Recently I had a chat with colleagues from a very complex global omnichannel project, rebuilding a huge solution from scratch. The end-user was only supposed to realize performance improvements and nicer user experience, no service interruption. The colleagues involved a service design firm in the process. Although the project was complex, it was so from a technical point of view - business processes would only be changed afterwards. Hence I asked the guys: Why involve a service design firm?
Their answer: We needed a Simplicity Coach.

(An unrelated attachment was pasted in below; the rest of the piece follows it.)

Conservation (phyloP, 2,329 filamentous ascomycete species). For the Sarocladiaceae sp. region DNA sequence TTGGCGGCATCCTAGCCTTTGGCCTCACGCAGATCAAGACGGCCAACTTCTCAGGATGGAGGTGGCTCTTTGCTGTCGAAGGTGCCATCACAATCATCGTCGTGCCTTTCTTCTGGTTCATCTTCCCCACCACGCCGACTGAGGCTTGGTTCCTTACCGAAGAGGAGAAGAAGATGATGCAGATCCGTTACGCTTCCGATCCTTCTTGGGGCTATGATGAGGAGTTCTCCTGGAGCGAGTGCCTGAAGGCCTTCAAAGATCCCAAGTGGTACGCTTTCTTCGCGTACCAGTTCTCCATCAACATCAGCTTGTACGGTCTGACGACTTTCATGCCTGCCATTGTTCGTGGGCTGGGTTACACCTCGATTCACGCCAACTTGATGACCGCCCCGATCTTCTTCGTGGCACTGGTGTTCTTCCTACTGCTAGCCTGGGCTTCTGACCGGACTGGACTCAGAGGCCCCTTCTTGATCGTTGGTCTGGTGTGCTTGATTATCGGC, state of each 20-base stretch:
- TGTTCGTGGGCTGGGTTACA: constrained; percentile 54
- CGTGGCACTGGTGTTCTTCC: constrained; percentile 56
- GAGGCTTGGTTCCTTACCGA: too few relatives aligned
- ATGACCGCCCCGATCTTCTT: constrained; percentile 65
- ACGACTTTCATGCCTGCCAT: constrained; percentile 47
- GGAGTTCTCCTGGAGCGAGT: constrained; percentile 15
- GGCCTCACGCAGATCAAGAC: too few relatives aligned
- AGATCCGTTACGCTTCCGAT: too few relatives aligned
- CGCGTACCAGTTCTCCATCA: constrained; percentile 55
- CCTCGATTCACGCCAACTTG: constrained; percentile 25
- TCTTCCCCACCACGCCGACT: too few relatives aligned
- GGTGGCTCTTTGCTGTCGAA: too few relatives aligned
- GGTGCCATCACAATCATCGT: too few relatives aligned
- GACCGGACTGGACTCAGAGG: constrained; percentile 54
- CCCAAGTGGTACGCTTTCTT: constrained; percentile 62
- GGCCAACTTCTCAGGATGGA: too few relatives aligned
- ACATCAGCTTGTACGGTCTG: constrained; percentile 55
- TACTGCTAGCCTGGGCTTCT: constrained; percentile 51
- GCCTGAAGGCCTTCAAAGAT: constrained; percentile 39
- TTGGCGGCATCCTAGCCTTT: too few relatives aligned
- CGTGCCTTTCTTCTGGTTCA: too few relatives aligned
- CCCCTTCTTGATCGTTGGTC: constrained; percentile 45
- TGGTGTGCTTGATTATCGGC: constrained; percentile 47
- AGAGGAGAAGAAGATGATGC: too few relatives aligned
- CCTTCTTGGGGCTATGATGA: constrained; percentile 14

You will find this term in many ways around the web, in fact there has been a true simplicity hype in recent year (e.g. Maeda, Küstenmacher). What struck me, though, was how they used it informally as a standard role. The service design team was part of the architecture team, in fact it was their daily business to challenge each others ideas. The architects from a quality, scalability and maintainability perspective. The design team from a simplicity perspective. The architects asked: "Can it be done safer?" whereas the service designers asked: "Can it be done easier?". Together they achieved true resilience in building an architecture based on small, versatile services, yet with a strong vision, common understanding and buy-in from everyone in the project.